Tuesday, October 14, 2008

The 1904 Presidential Election: ALTON PARKER vs. THEODORE ROOSEVELT Pt 3

Roosevelt won New York State in 1904, but lost New York City

from the nytimes
Theodore Roosevelt was yesterday elected President of the United States for four years more, overwhelming majorities having been given to the Republican Electoral tickets in all of the States which had been classed as doubtful. The returns received up to midnight indicate that Roosevelt will have 325 votes in the Electoral College to 151 for his opponent, Alton B. Parker. The total number of votes in the Electoral College is 476, of which 239 are necessary to a choice. Mr. Roosevelt, therefore, will have a majority in the Electoral College of 174. The only State about whose Electoral vote there was any doubt at a late hour was Maryland. The returns indicated that it had gone Republican by several thousand, but the Democratic State Committee had not abandoned hope. As soon as it became certain that he had carried the country Mr. Roosevelt issued the following statement at the White House, in Washington: "Washington. Nov. 8, 1904. "I am deeply sensible of the honor done me by the American people in thus expressing their confidence in what I have done and have tried to do. I appreciate to the full the solemn responsibility this confidence imposes upon me, and I shall do all that in my power lies not to forfeit it. On the Fourth of March next I shall have served three and one-half years, and this three and one-half years constitutes my first term. The wise custom which limits the Presidency to two terms regards the substance and not the form. Under no circumstances will I be a candidate for or accept another nomination." The polls closed in New York at 5 o'clock and the people were not kept long in suspense as to the result in New York State and the Nation. As early as 7:30 o'clock August Belmont, who was at the Democratic National headquarters receiving returns, conceded the election of President Roosevelt by "an overwhelming majority." By 8 o'clock those in charge of returns at Democratic headquarters were willing to concede that Mr. Roosevelt had carried every doubtful State in the country. The figures which came in from New York, New Jersey, Connecticut, Indiana, and West Virginia were stunning to the Democratic managers. In none of the bulletins was there a single ray of hope for the Democrats, and as early as 8:30 o'clock a telegram was sent to Judge Parker informing him of his defeat. Returns from New York State up to midnight indicated that Roosevelt would have a plurality of 186,000 in the State. His indicated plurality above the Bronx line was 223,000, while Parker's indicated plurality in New York City was 37,000. Higgin's plurality for Governor will be about 85,000. The Republicans of the State of New York retained their hold on the Legislature, electing on the face of the returns as this edition for The Times went to press, 36 members of the Senate to 14 Democrats, and 104 members of Assembly to 46 Democrats. This is a clean Republican gain of 7 in the Senate and 7 in the Assembly. Districts that went Republican only when McKinley ran in 1896 were this year again turned into the Republican column. The returns for Congress show that the Republicans have elected 229 members of the House, and the Democrats 157, thus giving the Republicans 72 majority. In New Jersey the indicated plurality for Roosevelt is 80,000, and the Republican candidate for Governor, Edward C. Higgens, will have about 85,000. Connecticut has a plurality of 23,000 for Roosevelt. A. Heston Robertson, the Democratic candidate for Governor, ran ahead of the ticket, but Henry Roberts, the present Lieutenant Governor, was elected to a plurality of about 20,000.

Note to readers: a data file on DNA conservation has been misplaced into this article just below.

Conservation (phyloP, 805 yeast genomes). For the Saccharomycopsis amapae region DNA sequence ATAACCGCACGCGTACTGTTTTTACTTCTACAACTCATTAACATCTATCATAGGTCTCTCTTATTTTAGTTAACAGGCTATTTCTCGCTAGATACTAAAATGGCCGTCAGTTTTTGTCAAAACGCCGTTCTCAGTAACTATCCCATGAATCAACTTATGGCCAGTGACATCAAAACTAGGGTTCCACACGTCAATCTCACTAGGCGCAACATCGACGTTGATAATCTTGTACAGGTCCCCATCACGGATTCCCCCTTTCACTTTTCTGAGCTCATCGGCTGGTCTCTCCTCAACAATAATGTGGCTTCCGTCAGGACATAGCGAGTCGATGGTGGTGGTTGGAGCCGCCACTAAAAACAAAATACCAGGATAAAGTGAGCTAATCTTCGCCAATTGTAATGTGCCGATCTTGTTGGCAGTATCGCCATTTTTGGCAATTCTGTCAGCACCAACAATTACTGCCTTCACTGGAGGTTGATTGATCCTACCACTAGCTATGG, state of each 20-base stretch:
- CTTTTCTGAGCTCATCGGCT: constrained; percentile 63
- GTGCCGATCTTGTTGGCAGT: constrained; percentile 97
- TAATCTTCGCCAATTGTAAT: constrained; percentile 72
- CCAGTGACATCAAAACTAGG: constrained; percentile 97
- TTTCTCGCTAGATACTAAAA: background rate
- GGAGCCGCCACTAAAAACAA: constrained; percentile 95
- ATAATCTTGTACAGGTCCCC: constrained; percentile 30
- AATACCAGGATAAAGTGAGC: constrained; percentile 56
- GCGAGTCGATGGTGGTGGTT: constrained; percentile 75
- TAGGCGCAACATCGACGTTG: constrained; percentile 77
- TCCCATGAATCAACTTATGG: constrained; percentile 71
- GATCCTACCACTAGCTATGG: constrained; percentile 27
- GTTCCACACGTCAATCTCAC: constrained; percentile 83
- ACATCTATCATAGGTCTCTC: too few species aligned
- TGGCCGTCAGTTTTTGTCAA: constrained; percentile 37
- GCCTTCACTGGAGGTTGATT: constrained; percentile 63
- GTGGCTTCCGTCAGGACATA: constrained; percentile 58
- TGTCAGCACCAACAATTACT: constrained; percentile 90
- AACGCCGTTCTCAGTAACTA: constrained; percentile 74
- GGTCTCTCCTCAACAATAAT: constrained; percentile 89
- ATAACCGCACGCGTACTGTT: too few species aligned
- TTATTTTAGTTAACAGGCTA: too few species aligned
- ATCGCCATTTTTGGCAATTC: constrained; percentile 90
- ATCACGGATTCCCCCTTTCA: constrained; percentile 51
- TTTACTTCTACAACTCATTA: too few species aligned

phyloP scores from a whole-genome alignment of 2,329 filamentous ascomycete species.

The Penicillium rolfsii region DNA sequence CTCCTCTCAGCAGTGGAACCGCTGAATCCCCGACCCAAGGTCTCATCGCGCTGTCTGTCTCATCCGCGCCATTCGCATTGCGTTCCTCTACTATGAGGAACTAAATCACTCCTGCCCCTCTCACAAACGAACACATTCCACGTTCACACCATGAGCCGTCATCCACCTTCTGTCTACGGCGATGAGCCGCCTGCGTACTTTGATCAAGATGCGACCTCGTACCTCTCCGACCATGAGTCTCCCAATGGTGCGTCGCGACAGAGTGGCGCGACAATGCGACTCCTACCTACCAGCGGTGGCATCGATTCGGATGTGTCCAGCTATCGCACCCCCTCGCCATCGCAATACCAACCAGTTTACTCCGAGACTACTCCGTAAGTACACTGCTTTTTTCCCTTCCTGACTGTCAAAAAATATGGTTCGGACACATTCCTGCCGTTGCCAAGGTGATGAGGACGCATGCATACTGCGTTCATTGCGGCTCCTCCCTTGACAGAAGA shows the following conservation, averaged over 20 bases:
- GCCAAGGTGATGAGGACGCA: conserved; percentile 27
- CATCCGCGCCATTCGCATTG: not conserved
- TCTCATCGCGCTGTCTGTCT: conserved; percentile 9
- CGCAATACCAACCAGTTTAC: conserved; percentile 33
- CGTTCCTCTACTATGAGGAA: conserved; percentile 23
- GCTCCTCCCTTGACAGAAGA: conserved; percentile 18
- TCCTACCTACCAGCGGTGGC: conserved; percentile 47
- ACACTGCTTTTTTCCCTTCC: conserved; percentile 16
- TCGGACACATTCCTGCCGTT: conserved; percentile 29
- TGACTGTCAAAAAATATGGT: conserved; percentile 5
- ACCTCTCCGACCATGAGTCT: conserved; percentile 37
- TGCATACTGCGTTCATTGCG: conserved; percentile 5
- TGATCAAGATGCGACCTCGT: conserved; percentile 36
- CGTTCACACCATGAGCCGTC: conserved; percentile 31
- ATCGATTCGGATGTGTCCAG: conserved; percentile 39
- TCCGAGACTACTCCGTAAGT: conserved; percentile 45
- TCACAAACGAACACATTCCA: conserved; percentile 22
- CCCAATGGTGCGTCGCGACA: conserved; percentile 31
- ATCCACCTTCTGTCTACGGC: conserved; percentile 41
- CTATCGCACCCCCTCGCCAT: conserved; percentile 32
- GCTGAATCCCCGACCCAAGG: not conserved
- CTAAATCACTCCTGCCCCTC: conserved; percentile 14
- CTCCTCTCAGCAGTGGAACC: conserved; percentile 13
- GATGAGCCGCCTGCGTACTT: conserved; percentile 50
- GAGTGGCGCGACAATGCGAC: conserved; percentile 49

Indiana went 50,000 for Roosevelt. The latest returns indicated 30,000 plurality for the Republicans Electoral ticket in Wisconsin. La Follette, the regular Republican candidate for Governor in Wisconsin, ran behind the Electoral ticket, but the returns indicate his election. West Virginia, the home State of Henry Gassaway Davis, the Democratic candidate for Vice President, gave 23,000 plurality for Roosevelt and Fairbanks. The latest returns from Colorado indicate that the State went for Roosevelt by a small plurality and that Peabody, the Republican candidate for Governor, won by a narrow margin. Maryland was claimed by both sides at midnight, but the latest returns indicated that the State would be Republican by a small plurality. Massachusetts furnished a surprise by electing William L. Douglas, Democrat, Governor of the State, although the plurality for Roosevelt and Fairbanks was in the neighborhood of 80,000. Joseph W. Folk is elected Governor of Missouri by a plurality estimated at 40,000, but the returns indicated that Parker was running behind. He probably will carry the State by 35,000. While complete returns were lacking at 1:30 o'clock it seemed probable that the Democrats had elected Governors in Nebraska and possibly West Virginia. In the latter State the vote is very close, but the indications are that Cornwell, the Democratic candidate, has outrun the National ticket and will pull through. Montana also reverses her Electoral vote on State issues and elects a Democratic Governor.

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